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5469 records – page 1 of 547.

Source
Neurology. 1989 Nov;39(11):1556-8
Publication Type
Article
Date
Nov-1989
Author
L M Brass
W N Kernan
Source
Neurology. 1989 Nov;39(11):1556-8
Date
Nov-1989
Language
English
Publication Type
Article
Keywords
Canada
Cerebrovascular Disorders - physiopathology
Consciousness
Humans
Severity of Illness Index
PubMed ID
2812344 View in PubMed
Less detail

Housing for people with serious mental illness: A comparison of values and research

https://arctichealth.org/en/permalink/ahliterature162847
Source
Am J Community Psychol. 2007 Sep;40(1-2):125-37
Publication Type
Article
Date
Sep-2007
Author
Sylvestre, J
Nelson, G
Sabloff, A
Peddle, S
Author Affiliation
School of Psychology, University of Ottawa, 125 University Street, Ottawa, ON, Canada. jsylvest@uottawa.ca
Source
Am J Community Psychol. 2007 Sep;40(1-2):125-37
Date
Sep-2007
Language
English
Publication Type
Article
Keywords
Housing
Humans
Mental disorders
Ontario
Research
Severity of Illness Index
Abstract
This article contrasts values associated with the delivery of housing programs for people with serious mental illness with the typical topics pertaining to housing that are studied by researchers. Six values were identified through a search and content analysis of the literature on housing for people with serious mental illness. A second review of the literature was conducted to identify research on housing for this population. A comparison of findings from the two reviews suggested that whereas values concerned with the therapeutic benefits of housing had received considerable research attention, those concerned with a citizenship dimension had received relatively little. The findings are discussed in terms of their implications for the delivery of housing services and for housing research.
PubMed ID
17587174 View in PubMed
Less detail

Case mix management--management tool of the future?

https://arctichealth.org/en/permalink/ahliterature238135
Source
Can Nurse. 1985 Nov;81(10):17-20
Publication Type
Article
Date
Nov-1985
Author
M. Hodgson
C. Ormerod
Source
Can Nurse. 1985 Nov;81(10):17-20
Date
Nov-1985
Language
English
Publication Type
Article
Keywords
Canada
Diagnosis-Related Groups
Hospital Administration
Humans
Severity of Illness Index
PubMed ID
3935308 View in PubMed
Less detail

Entering a world with no future: a phenomenological study describing the embodied experience of time when living with severe incurable disease.

https://arctichealth.org/en/permalink/ahliterature123346
Source
Scand J Caring Sci. 2013 Mar;27(1):165-74
Publication Type
Article
Date
Mar-2013
Author
Sidsel Ellingsen
Åsa Roxberg
Kjell Kristoffersen
Jan Henrik Rosland
Herdis Alvsvåg
Author Affiliation
Department of Nursing and Health Care, Haraldsplass Deaconess University College, Bergen, Norway. sidsel.ellingsen@haraldsplass.no
Source
Scand J Caring Sci. 2013 Mar;27(1):165-74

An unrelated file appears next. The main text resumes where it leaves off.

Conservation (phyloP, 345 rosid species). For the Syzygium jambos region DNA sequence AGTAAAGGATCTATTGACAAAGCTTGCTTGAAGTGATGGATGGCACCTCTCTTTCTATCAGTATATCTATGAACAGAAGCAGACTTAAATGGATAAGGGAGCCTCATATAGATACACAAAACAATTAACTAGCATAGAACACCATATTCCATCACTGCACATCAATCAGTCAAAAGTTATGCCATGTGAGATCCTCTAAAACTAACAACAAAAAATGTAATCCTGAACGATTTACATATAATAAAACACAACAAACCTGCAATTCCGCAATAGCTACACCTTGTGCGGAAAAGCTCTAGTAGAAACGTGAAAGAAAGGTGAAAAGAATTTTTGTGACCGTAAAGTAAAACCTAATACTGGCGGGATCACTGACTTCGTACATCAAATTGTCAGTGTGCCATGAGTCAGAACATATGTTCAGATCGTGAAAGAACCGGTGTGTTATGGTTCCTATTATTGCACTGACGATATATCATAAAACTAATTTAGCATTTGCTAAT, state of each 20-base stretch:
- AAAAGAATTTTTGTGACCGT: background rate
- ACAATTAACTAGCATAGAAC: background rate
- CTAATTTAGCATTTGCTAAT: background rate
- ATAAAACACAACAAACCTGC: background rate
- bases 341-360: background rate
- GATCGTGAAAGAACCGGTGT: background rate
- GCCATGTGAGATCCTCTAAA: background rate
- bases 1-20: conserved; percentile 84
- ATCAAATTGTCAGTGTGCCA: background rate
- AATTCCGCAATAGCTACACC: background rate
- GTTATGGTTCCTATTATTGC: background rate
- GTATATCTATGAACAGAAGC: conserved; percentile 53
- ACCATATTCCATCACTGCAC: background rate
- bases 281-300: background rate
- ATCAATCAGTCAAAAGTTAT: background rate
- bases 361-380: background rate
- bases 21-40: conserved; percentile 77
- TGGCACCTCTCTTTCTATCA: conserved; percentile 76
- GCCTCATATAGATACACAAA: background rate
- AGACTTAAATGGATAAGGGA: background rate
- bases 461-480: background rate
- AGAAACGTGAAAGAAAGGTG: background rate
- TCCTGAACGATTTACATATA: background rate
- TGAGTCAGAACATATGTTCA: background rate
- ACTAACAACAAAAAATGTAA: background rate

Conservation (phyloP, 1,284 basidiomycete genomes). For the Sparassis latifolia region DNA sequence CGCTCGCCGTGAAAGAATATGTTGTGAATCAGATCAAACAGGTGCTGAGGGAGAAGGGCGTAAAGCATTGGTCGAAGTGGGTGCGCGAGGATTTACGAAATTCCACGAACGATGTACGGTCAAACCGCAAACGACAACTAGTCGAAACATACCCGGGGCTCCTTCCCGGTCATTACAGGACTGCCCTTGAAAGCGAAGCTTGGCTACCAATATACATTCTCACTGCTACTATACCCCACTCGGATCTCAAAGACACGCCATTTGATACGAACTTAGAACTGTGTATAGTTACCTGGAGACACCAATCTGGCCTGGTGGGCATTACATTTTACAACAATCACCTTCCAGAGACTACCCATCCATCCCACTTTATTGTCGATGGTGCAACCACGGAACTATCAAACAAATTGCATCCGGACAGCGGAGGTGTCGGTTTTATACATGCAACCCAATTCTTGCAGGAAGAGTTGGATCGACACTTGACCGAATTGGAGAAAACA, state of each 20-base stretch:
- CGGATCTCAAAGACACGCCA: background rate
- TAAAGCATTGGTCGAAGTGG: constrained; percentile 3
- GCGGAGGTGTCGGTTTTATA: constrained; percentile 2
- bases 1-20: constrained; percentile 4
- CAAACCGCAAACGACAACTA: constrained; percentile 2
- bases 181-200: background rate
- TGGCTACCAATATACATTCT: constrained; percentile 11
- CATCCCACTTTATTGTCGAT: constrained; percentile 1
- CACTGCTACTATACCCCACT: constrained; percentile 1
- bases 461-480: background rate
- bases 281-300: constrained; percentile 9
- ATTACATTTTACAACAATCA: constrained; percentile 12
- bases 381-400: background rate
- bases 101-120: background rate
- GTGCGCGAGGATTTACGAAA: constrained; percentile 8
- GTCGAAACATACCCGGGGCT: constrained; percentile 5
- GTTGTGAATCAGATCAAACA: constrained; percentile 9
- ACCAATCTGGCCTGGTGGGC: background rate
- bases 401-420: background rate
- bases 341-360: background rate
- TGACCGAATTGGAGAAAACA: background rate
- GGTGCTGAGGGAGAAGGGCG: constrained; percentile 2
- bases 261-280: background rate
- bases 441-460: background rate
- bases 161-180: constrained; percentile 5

Date
Mar-2013
Language
English
Publication Type
Article
Keywords
Attitude to Death
Humans
Norway
Palliative Care
Severity of Illness Index
Abstract
This article presents findings from a phenomenological study exploring experience of time by patients living close to death. The empirical data consist of 26 open-ended interviews from 23 patients living with severe incurable disease receiving palliative care in Norway. Three aspects of experience of time were revealed as prominent: (i) Entering a world with no future; living close to death alters perception of and relationship to time. (ii) Listening to the rhythm of my body, not looking at the clock; embodied with severe illness, it is the body not the clock that structures and controls the activities of the day. (iii). Receiving time, taking time; being offered - not asked for - help is like receiving time that confirms humanity, in contrast to having to ask for help which is like taking others time and thereby revealing own helplessness. Experience of time close to death is discussed as an embodied experience of inner, contextual, relational dimensions in harmony and disharmony with the rhythm of nature, environment and others. Rhythms in harmony provide relief, while rhythms in disharmony confer weakness and limit time.
PubMed ID
22708714 View in PubMed
Less detail

Asthma in the emergency room in Canada.

https://arctichealth.org/en/permalink/ahliterature145200
Source
Can Respir J. 2010 Jan-Feb;17(1):13-4
Publication Type
Article
Author
Nick R Anthonisen
Source
Can Respir J. 2010 Jan-Feb;17(1):13-4
Language
English
French
Publication Type
Article
Keywords
Asthma - therapy
Canada
Emergency Service, Hospital
Humans
Severity of Illness Index
Notes
Cites: Can Respir J. 2007 Sep;14(6):331-717885692
Cites: J Emerg Med. 1998 May-Jun;16(3):507-119610988
Cites: Can Respir J. 2010 Jan-Feb;17(1):25-3020186368
Cites: Acad Emerg Med. 2008 Aug;15(8):709-1718637082
Comment On: Can Respir J. 2010 Jan-Feb;17(1):25-3020186368
PubMed ID
20186366 View in PubMed
Less detail

[How to recognize burnout and treat it?].

https://arctichealth.org/en/permalink/ahliterature132966
Source
Duodecim. 2011;127(11):1139-46
Publication Type
Article
Date
2011
Author
Arja Tuunainen
Akila Ritva
Kirsi Räisänen
Author Affiliation
Työterveyslaitos, Inhimillinen työ -osaamiskeskus, kognitiivinen toimintakyky ja työ -tiimi, Helsinki.
Source
Duodecim. 2011;127(11):1139-46
Date
2011
Language
Finnish
Publication Type
Article